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Girls of Chennai
Dissent: Volume 6 of the Helter Skelter Anthology of New Writing

Girls of Chennai

Girls of Chennai

For reasons that are not interesting to anyone else, I often pretend that I am from Chennai. That I am of this city, that this city belongs to me. I imagine that I’ve always known these streets, that they were never new to me. I imagine that I’ve never gotten lost in this city.

I first came to Chennai when it was Madras and I was the youngest 19-year-old in the world. I was young and ridiculous like only a girl from a small town who went to an all-girls school can be. I was hidden away with other young women in a hostel at the back of an old women’s college, where we had to be in by 6 p.m. and where our thoughts would return endlessly to strangers with whom we had made unnecessary, uncomfortably prolonged eye-contact.

Girls of Chennai
‘I was young and ridiculous like only a girl from a small town who went to an all-girls school can be.’ Photograph by Vinoth Chandar.

We slept four girls to a room back then, four wooden cots stuck together so that four heads would dream restlessly under one enormous creaky fan. We called our parents once a week and wrote melodramatic letters home requesting additional funds quite frequently. We didn’t quite know how to dress outside of our uniforms and consequently many girls travelled the 100 feet between the hostel and their classes in outfits that just reaffirmed the fact that we had all been far too influenced by films of the ’80s.

I don’t know how roommates were decided upon in those days. Perhaps it was the order in which we just turned up or perhaps it was that dark, unhappy thing that grew in our warden’s heart that made her work so hard to ensure that girls with things in common were never in the same room or even on the same floor. How dark and unhappier still would her heart have grown as the year would pass and the unlikeliest of friendships would spring up between roommates: between sports girls and science students. Between girls who spent their days shopping as they waited to get married, never going to class or writing their exams, and girls who surrounded themselves with motivational posters and who would not stop studying. Between girls from far corners of the country who never went home for the holidays and girls from the outskirts of Chennai who went home every weekend. Friendships sprang up strong and resilient between the worried and the incredulous, between the foolish and the brave.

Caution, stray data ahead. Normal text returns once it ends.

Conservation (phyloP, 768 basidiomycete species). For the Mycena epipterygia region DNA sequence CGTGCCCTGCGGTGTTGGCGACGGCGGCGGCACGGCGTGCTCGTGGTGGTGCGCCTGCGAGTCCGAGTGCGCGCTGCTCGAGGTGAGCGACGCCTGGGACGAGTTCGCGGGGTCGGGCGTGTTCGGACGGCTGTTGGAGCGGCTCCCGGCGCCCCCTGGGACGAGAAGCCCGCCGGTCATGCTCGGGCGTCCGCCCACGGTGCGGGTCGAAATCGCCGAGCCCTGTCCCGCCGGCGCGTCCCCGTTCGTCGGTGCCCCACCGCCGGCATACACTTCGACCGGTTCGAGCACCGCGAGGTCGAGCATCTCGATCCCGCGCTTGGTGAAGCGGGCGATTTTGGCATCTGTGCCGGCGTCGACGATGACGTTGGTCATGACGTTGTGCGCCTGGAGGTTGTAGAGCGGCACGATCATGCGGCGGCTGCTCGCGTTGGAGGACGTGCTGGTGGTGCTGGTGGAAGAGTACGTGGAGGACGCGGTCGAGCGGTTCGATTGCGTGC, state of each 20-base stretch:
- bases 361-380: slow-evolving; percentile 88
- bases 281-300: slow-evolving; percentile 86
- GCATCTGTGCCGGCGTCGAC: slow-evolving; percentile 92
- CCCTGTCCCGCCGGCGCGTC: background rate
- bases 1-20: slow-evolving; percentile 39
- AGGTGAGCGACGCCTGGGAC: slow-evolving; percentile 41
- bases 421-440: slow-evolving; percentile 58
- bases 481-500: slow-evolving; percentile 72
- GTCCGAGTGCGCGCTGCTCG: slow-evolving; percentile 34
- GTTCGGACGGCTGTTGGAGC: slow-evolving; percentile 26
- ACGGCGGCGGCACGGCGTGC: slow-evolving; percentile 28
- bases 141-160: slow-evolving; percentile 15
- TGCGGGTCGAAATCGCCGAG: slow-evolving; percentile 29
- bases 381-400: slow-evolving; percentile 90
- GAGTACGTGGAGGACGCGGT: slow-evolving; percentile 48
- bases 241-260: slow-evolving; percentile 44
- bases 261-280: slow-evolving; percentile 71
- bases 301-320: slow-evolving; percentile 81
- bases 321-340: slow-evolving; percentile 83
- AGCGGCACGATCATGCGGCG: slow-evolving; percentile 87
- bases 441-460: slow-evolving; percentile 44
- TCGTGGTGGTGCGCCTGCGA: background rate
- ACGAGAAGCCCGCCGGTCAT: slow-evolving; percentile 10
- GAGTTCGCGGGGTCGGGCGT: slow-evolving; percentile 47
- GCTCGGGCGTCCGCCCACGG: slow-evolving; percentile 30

We all became friends. We laughed together and borrowed each other’s clothes and would develop a liking for bakery items from each other’s hometowns. Together, we would start to learn about this city. We walked, uncertain, in large groups, ran across Mount Road holding hands, clung to the handrails as we rode the escalator in Spencer Plaza, learned how to keep our faces blank and then laugh about things when we had returned to the safety of our dorm rooms. We spent baffling amounts of time in card shops and consumed enormous quantities of ice-cream very slowly, just to savour the air-conditioning. We ate whatever we wanted and never grew fat.

We shopped for cheap cotton prints on Pantheon Road and bought lurid, bright things that we would never use off the pavement in T-Nagar. We ended up wearing similar prints as we lined up for movies and out-hooted the hooting boys that would lurk in the dark of the theatres. We fell in love in those streets and had our hearts broken; felt that every love song that was ever written was written for us. We watched the lights on Mount Road tremble and fall, and thought the world was over.

Today, when I return to Chennai, I am happy in a way that makes no sense.

We all have images in our head that only grow sweeter with time. For me, one such image is from the memory of our first, last, and only hostel outing to Marina Beach that culminated in all of us getting screamed at by our warden near the M.G.R. memorial, her anger reaching catastrophic levels as more and more small, half-dressed children gathered around, pushed their way to the front and stared at her wide-eyed as they ate warm peanuts wrapped in newspaper.

Today, when I return to Chennai, I am happy in a way that makes no sense. I am happy in traffic jams and happy to see dug-up roads. I hear people speaking Tamil and being rude to each other in a friendly, playful way, and I could burst into tears of joy. When people complain (whine) to me about Chennai—it was so hot, the auto man cheated me, everyone spoke Tamil—I feel sorry for them in a profound way. How weak and floundering is the soul that cannot overcome heat, humidity, and Dravidian languages?

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When I am in Chennai, I am reminded of the girl I once was and all the things I will never be. I wish every girl in the world could grow up in a city like this, a city that doesn’t frighten her. That makes her feel like all of this, this business of life, is something she will get better at.

When you are young in Chennai, the sun is always shinning down on you and the sea breeze somehow always finds you. It is not hard to imagine that this is how life will always be—that you will always be with your friends laughing, jam-packed in an auto; that there will always be a cheerful, infectious, syncopated beat playing somewhere in the background; that at a moment’s notice, smiling people in colour-coordinated outfits will start dancing around you. Any minute now.

(A shorter version of this article was published in the Indian Express in September 2013.)

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